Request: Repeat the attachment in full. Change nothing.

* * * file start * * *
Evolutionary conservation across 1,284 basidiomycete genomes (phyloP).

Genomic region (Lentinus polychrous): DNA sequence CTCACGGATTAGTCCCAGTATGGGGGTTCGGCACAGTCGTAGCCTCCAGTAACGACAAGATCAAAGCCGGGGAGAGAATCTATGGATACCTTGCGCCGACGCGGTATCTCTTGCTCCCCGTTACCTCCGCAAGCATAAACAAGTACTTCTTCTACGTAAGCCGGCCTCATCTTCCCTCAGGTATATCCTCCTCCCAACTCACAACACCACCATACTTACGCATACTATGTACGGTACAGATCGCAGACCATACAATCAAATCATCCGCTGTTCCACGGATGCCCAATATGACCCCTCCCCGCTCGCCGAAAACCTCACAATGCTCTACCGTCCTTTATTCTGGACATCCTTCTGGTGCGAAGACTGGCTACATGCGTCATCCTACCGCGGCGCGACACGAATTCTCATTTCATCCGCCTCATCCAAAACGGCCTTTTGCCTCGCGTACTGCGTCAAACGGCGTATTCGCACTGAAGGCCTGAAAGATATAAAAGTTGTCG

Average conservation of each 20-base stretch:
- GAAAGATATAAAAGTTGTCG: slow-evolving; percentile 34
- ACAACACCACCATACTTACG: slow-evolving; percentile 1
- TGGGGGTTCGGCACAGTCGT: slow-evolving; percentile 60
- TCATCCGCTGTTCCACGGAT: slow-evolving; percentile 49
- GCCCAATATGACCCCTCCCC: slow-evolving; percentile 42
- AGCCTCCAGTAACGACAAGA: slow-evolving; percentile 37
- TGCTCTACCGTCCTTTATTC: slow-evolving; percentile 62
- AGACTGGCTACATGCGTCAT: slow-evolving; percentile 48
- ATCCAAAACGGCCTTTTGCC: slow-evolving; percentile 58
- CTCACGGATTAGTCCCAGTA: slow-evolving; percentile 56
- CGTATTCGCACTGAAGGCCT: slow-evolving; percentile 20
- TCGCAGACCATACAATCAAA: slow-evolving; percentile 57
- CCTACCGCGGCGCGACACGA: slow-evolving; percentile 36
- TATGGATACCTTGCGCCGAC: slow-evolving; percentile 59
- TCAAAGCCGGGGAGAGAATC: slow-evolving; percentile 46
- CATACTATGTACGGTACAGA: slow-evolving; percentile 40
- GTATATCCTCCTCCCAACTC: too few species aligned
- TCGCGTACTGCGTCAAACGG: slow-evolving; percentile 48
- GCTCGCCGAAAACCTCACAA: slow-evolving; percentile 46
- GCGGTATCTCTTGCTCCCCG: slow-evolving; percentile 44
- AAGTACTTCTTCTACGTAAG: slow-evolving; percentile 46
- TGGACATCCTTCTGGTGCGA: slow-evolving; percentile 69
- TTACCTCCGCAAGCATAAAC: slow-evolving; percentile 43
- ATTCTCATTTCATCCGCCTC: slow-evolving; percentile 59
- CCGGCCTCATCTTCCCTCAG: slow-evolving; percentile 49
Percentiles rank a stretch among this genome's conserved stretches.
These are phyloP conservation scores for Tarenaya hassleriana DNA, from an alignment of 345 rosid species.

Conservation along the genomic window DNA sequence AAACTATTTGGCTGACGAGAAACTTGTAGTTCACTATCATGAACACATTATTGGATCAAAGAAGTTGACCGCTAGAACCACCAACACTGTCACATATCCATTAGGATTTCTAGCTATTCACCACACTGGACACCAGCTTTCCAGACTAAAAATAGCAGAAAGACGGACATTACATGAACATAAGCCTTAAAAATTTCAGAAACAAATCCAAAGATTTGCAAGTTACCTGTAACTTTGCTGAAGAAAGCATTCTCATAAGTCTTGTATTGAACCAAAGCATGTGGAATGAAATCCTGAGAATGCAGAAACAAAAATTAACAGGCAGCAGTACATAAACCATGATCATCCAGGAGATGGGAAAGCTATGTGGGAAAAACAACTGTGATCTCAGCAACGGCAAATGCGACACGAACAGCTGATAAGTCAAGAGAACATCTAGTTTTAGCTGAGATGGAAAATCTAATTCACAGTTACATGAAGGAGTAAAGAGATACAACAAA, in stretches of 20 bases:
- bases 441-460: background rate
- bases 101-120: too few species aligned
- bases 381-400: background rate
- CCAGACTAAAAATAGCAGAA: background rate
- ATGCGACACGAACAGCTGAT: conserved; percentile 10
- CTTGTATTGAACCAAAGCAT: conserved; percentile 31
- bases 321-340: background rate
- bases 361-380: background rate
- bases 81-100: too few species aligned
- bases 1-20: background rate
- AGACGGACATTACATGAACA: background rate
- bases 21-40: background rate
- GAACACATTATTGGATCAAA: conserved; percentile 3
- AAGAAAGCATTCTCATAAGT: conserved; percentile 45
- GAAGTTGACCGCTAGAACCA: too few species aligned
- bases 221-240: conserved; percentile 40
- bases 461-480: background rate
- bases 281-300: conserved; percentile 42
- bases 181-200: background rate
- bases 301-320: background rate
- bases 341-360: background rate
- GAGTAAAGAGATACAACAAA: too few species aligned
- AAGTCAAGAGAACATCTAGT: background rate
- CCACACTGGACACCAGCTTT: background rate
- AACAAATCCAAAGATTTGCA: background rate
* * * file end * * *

Evolutionary conservation across 1,284 basidiomycete genomes (phyloP).

Genomic region (Lentinus polychrous): DNA sequence CTCACGGATTAGTCCCAGTATGGGGGTTCGGCACAGTCGTAGCCTCCAGTAACGACAAGATCAAAGCCGGGGAGAGAATCTATGGATACCTTGCGCCGACGCGGTATCTCTTGCTCCCCGTTACCTCCGCAAGCATAAACAAGTACTTCTTCTACGTAAGCCGGCCTCATCTTCCCTCAGGTATATCCTCCTCCCAACTCACAACACCACCATACTTACGCATACTATGTACGGTACAGATCGCAGACCATACAATCAAATCATCCGCTGTTCCACGGATGCCCAATATGACCCCTCCCCGCTCGCCGAAAACCTCACAATGCTCTACCGTCCTTTATTCTGGACATCCTTCTGGTGCGAAGACTGGCTACATGCGTCATCCTACCGCGGCGCGACACGAATTCTCATTTCATCCGCCTCATCCAAAACGGCCTTTTGCCTCGCGTACTGCGTCAAACGGCGTATTCGCACTGAAGGCCTGAAAGATATAAAAGTTGTCG

Average conservation of each 20-base stretch:
- GAAAGATATAAAAGTTGTCG: slow-evolving; percentile 34
- ACAACACCACCATACTTACG: slow-evolving; percentile 1
- TGGGGGTTCGGCACAGTCGT: slow-evolving; percentile 60
- TCATCCGCTGTTCCACGGAT: slow-evolving; percentile 49
- GCCCAATATGACCCCTCCCC: slow-evolving; percentile 42
- AGCCTCCAGTAACGACAAGA: slow-evolving; percentile 37
- TGCTCTACCGTCCTTTATTC: slow-evolving; percentile 62
- AGACTGGCTACATGCGTCAT: slow-evolving; percentile 48
- ATCCAAAACGGCCTTTTGCC: slow-evolving; percentile 58
- CTCACGGATTAGTCCCAGTA: slow-evolving; percentile 56
- CGTATTCGCACTGAAGGCCT: slow-evolving; percentile 20
- TCGCAGACCATACAATCAAA: slow-evolving; percentile 57
- CCTACCGCGGCGCGACACGA: slow-evolving; percentile 36
- TATGGATACCTTGCGCCGAC: slow-evolving; percentile 59
- TCAAAGCCGGGGAGAGAATC: slow-evolving; percentile 46
- CATACTATGTACGGTACAGA: slow-evolving; percentile 40
- GTATATCCTCCTCCCAACTC: too few species aligned
- TCGCGTACTGCGTCAAACGG: slow-evolving; percentile 48
- GCTCGCCGAAAACCTCACAA: slow-evolving; percentile 46
- GCGGTATCTCTTGCTCCCCG: slow-evolving; percentile 44
- AAGTACTTCTTCTACGTAAG: slow-evolving; percentile 46
- TGGACATCCTTCTGGTGCGA: slow-evolving; percentile 69
- TTACCTCCGCAAGCATAAAC: slow-evolving; percentile 43
- ATTCTCATTTCATCCGCCTC: slow-evolving; percentile 59
- CCGGCCTCATCTTCCCTCAG: slow-evolving; percentile 49
Percentiles rank a stretch among this genome's conserved stretches.
These are phyloP conservation scores for Tarenaya hassleriana DNA, from an alignment of 345 rosid species.

Conservation along the genomic window DNA sequence AAACTATTTGGCTGACGAGAAACTTGTAGTTCACTATCATGAACACATTATTGGATCAAAGAAGTTGACCGCTAGAACCACCAACACTGTCACATATCCATTAGGATTTCTAGCTATTCACCACACTGGACACCAGCTTTCCAGACTAAAAATAGCAGAAAGACGGACATTACATGAACATAAGCCTTAAAAATTTCAGAAACAAATCCAAAGATTTGCAAGTTACCTGTAACTTTGCTGAAGAAAGCATTCTCATAAGTCTTGTATTGAACCAAAGCATGTGGAATGAAATCCTGAGAATGCAGAAACAAAAATTAACAGGCAGCAGTACATAAACCATGATCATCCAGGAGATGGGAAAGCTATGTGGGAAAAACAACTGTGATCTCAGCAACGGCAAATGCGACACGAACAGCTGATAAGTCAAGAGAACATCTAGTTTTAGCTGAGATGGAAAATCTAATTCACAGTTACATGAAGGAGTAAAGAGATACAACAAA, in stretches of 20 bases:
- bases 441-460: background rate
- bases 101-120: too few species aligned
- bases 381-400: background rate
- CCAGACTAAAAATAGCAGAA: background rate
- ATGCGACACGAACAGCTGAT: conserved; percentile 10
- CTTGTATTGAACCAAAGCAT: conserved; percentile 31
- bases 321-340: background rate
- bases 361-380: background rate
- bases 81-100: too few species aligned
- bases 1-20: background rate
- AGACGGACATTACATGAACA: background rate
- bases 21-40: background rate
- GAACACATTATTGGATCAAA: conserved; percentile 3
- AAGAAAGCATTCTCATAAGT: conserved; percentile 45
- GAAGTTGACCGCTAGAACCA: too few species aligned
- bases 221-240: conserved; percentile 40
- bases 461-480: background rate
- bases 281-300: conserved; percentile 42
- bases 181-200: background rate
- bases 301-320: background rate
- bases 341-360: background rate
- GAGTAAAGAGATACAACAAA: too few species aligned
- AAGTCAAGAGAACATCTAGT: background rate
- CCACACTGGACACCAGCTTT: background rate
- AACAAATCCAAAGATTTGCA: background rate